from magic.
(Arthur C. Clarke)
Sep 7 '05 #9

P: n/a
Xah Lee wrote:
suppose i'm calling two system processes, one to unzip, and one to
“tail” to get the last line. How can i determine when the first
process is done?

Example:

subprocess.Popen([r"/sw/bin/gzip","-d","access_log.4.gz"]);

last_line=subprocess.Popen([r"/usr/bin/tail","-n 1","access_log.4"],
stdout=subprocess.PIPE).communicate()[0]

of course, i can try workarounds something like os.system("gzip -d
thiss.gz && tail thiss"), but i wish to know if there's non-hack way to
determine when a system process is done.

Xah
xa*@xahlee.org
http://xahlee.org/


As far as I can tell from the docs (worth reading),
system(command) doesn't return until the process has completed.
It would have to do some fancy footwork to return the exit code
BEFORE the process had completed!

Steve
Sep 7 '05 #10

P: n/a
Lars Gustbel wrote:
[Fredrik Lundh]
han har frskt, men hans tourette tog verhanden:

IMHO it's more likely an Asperger's syndrome.

http://en.wikipedia.org/wiki/Asperger_Syndrome


I disagree, in his writings I found no evidence of autisme.
Actually most of it can be classified as being stubborn against better
knowledge, what actually a common thing is.

But he does ask the question and by this does admits he is not
knowledged in that topic.

The only thing I am disappointed at his writing style, most likely he
has a disrupted view on social acceptable behavior and communication.
These skills might be still in development, so perhaps it is reasonable
to give him a chance and wait until he is out of his puberty.

--
mph
Sep 7 '05 #11

P: n/a
Martin P. Hellwig wrote:
The only thing I am disappointed at his writing style, most likely he
has a disrupted view on social acceptable behavior and communication.
These skills might be still in development, so perhaps it is reasonable
to give him a chance and wait until he is out of his puberty.


He's 37 years old! How long should one be given to mature?

-Peter
Sep 8 '05 #12

P: n/a
Thanks all.

I found the answer, rather easily.
To make a system call and wait for it, do:

subprocess.Popen([r"/sw/bin/gzip","-d","access_log.4.gz"]).wait();

------
this post is archived at:
http://xahlee.org/perl-python/system_calls.html

Xah
xa*@xahlee.org
http://xahlee.org/
Xah Lee wrote:
suppose i'm calling two system processes, one to unzip, and one to
“tail” to get the last line. How can i determine when thefirst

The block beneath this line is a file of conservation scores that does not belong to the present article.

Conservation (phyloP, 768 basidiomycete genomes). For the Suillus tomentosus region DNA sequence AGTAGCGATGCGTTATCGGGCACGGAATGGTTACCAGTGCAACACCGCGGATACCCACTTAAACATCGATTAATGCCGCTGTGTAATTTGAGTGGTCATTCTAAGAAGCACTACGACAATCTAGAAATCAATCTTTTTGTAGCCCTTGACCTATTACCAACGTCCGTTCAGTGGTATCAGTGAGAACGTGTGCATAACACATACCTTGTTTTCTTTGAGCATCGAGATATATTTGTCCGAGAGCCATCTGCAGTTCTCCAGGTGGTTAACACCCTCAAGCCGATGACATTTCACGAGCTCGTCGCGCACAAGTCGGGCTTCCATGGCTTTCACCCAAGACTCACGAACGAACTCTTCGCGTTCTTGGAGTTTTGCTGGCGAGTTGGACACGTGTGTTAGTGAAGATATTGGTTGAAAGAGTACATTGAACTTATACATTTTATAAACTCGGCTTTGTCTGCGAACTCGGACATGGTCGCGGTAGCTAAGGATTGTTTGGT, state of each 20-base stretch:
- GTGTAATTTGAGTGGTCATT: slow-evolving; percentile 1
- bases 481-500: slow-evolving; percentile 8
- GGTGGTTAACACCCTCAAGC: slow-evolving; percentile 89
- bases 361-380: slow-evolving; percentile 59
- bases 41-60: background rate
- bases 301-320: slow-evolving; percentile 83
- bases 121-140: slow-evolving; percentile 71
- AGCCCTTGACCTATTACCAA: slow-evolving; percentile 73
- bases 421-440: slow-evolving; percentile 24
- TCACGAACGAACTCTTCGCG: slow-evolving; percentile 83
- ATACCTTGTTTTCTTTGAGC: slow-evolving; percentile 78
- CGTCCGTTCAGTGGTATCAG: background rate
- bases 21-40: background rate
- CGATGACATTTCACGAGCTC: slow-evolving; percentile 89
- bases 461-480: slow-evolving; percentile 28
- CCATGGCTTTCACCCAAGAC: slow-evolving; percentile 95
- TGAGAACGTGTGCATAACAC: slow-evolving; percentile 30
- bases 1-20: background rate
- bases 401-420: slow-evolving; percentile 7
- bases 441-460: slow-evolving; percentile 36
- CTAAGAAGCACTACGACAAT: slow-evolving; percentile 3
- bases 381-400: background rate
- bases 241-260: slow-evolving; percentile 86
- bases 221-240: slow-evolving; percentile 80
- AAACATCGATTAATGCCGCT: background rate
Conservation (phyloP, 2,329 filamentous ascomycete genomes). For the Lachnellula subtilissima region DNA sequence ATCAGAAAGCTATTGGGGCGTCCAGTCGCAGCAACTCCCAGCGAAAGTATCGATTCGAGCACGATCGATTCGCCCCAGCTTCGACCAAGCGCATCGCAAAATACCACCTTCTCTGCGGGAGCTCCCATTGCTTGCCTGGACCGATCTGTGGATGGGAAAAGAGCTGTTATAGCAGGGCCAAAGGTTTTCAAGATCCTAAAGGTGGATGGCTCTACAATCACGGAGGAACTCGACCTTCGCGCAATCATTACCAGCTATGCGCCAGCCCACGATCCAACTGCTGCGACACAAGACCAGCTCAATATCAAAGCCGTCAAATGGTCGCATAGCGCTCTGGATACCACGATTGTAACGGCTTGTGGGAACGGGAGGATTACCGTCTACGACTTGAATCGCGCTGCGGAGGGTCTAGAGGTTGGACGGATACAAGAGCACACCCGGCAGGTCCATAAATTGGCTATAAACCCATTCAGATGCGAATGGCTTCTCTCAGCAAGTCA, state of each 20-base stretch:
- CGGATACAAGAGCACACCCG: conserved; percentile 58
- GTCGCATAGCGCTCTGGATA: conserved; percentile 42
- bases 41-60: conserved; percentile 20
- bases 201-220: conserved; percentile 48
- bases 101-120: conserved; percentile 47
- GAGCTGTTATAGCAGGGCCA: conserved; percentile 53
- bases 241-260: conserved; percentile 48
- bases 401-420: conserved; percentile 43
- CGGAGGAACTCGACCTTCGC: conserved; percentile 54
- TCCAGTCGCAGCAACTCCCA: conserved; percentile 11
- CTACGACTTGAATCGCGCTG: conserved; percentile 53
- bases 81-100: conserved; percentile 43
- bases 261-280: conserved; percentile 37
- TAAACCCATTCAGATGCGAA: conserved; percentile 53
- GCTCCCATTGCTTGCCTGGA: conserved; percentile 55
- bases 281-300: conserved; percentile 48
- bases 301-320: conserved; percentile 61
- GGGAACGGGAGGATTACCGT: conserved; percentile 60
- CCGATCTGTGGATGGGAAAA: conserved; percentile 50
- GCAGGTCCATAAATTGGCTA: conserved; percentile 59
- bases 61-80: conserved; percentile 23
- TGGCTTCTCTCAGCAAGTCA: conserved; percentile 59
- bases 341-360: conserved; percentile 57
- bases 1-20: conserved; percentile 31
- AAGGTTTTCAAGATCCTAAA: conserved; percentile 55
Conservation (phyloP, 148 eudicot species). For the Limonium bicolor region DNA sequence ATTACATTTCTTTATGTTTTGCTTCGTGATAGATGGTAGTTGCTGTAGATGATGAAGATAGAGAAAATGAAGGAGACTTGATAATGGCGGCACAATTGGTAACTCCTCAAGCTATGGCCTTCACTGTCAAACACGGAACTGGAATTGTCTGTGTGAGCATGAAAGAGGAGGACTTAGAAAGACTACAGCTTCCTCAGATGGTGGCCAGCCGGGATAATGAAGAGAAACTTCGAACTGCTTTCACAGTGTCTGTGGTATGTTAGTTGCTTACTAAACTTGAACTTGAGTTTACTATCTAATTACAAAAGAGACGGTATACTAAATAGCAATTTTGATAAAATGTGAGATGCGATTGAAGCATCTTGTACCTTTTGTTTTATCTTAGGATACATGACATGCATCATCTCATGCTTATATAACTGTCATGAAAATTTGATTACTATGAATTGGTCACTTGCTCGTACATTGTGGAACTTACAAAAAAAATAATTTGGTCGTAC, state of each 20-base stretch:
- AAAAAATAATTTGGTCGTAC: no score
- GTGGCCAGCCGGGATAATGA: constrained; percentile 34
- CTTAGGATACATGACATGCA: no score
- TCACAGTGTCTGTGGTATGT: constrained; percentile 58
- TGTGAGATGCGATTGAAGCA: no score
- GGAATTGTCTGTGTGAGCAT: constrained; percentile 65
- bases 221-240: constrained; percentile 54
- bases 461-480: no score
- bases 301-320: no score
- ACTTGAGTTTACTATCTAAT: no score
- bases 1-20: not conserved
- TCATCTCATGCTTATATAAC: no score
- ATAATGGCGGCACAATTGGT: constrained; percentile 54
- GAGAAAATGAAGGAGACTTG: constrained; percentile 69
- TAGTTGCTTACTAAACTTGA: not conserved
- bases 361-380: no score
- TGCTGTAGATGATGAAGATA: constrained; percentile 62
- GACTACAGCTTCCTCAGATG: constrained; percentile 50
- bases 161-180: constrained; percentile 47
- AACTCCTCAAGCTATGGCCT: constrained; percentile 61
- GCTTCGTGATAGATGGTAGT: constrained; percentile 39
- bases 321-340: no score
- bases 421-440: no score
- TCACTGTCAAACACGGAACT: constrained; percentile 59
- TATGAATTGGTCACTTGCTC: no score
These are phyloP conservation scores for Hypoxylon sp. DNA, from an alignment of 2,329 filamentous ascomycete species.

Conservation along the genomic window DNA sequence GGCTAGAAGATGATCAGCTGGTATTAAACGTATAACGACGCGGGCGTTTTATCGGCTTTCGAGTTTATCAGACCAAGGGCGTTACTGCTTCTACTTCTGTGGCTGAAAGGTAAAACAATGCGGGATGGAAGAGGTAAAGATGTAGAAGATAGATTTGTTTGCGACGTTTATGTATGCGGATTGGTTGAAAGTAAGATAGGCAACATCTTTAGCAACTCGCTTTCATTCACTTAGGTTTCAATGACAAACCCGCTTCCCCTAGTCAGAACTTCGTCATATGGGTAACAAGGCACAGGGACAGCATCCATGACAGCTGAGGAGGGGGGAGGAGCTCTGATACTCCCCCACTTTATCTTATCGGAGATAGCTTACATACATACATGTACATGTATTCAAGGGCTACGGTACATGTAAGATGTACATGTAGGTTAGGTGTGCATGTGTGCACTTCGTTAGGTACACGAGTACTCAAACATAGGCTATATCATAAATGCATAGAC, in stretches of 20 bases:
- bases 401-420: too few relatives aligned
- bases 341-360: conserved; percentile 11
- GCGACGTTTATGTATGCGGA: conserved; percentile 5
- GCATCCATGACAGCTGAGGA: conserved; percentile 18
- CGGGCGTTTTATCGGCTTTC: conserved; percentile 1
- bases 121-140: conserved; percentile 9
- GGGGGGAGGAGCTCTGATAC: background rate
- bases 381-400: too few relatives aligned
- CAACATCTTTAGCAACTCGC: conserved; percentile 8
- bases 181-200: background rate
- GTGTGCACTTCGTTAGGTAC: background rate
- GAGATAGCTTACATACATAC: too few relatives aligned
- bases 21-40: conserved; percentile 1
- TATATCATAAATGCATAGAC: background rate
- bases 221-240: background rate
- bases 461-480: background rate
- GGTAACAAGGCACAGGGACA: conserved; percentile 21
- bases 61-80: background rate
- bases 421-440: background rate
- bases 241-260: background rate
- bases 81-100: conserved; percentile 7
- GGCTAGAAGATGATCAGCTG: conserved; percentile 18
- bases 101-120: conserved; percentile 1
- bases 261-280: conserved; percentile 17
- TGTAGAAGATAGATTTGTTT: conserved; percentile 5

process is done?

Example:

subprocess.Popen([r"/sw/bin/gzip","-d","access_log.4.gz"]);

last_line=subprocess.Popen([r"/usr/bin/tail","-n 1","access_log.4"],
stdout=subprocess.PIPE).communicate()[0]

of course, i can try workarounds something like os.system("gzip -d
thiss.gz && tail thiss"), but i wish to know if there's non-hack way to
determine when a system process is done.

Xah
xa*@xahlee.org
http://xahlee.org/


Sep 8 '05 #13

P: n/a
Peter Hansen wrote:
Martin P. Hellwig wrote:
The only thing I am disappointed at his writing style, most likely he
has a disrupted view on social acceptable behavior and communication.
These skills might be still in development, so perhaps it is
reasonable to give him a chance and wait until he is out of his puberty.

He's 37 years old! How long should one be given to mature?

Yeah well, eeh I guess that rules out the development part.
Although puberty can take a long time (according to my SO) :-)

--
mph

Sep 8 '05 #14

P: n/a
Xah Lee wrote:
suppose i'm calling two system processes, one to unzip, and one to
“tail” to get the las t line. How can i determine when the first process is done?

Example:

subprocess.Popen([r"/sw/bin/gzip","-d","access_log.4.gz"]);

last_line=subprocess.Popen([r"/usr/bin/tail","-n 1","access_log.4"],
stdout=subprocess.PIPE).communicate()[0]

of course, i can try workarounds something like os.system("gzip -d
thiss.gz && tail thiss"), but i wish to know if there's non-hack way to
determine when a system process is done.

Xah
xa*@xahlee.org
http://xahlee.org/

I know you've found the answer to your question, however for the exact
example you gave a much better solution comes to mind...
import gzip

log_file = gzip.open("access_log.4.gz")
last_line = log_file.readlines()[-1]
log_file.close()
Regards
Martin

Sep 8 '05 #15

P: n/a
Martin Franklin wrote:
import gzip
log_file = gzip.open("access_log.4.gz")
last_line = log_file.readlines()[-1]
log_file.close()


does the
log_file.readlines()[-1]
actually read all the lines first?

i switched to system call with tail because originally i was using a
pure Python solution

inF = gzip.GzipFile(ff, 'rb');
s=inF.readlines()
inF.close()
last_line=s[-1]

and since the log file is 100 megabytes it takes a long time and hogs
massive memory.

Xah
xa*@xahlee.org
http://xahlee.org/

Sep 8 '05 #16

P: n/a
Xah Lee wrote:
Martin Franklin wrote:
import gzip
log_file = gzip.open("access_log.4.gz")
last_line = log_file.readlines()[-1]
log_file.close()

does the
log_file.readlines()[-1]
actually read all the lines first?

Yes I'm afraid it does.


i switched to system call with tail because originally i was using a
pure Python solution

inF = gzip.GzipFile(ff, 'rb');
s=inF.readlines()
inF.close()
last_line=s[-1]

and since the log file is 100 megabytes it takes a long time and hogs
massive memory.

Ok, in that case stick to your shell based solution, although 100
megabytes does not sound that large to me I guess it is relative
to the system you are running on :) (I have over a gig of memory here)

Xah
xa*@xahlee.org
http://xahlee.org/


Sep 8 '05 #17

P: n/a
Martin Franklin wrote:
Xah Lee wrote:
Martin Franklin wrote:

import gzip
log_file = gzip.open("access_log.4.gz")
last_line = log_file.readlines()[-1]
log_file.close()

does the
log_file.readlines()[-1]
actually read all the lines first?


Yes I'm afraid it does.
i switched to system call with tail because originally i was using a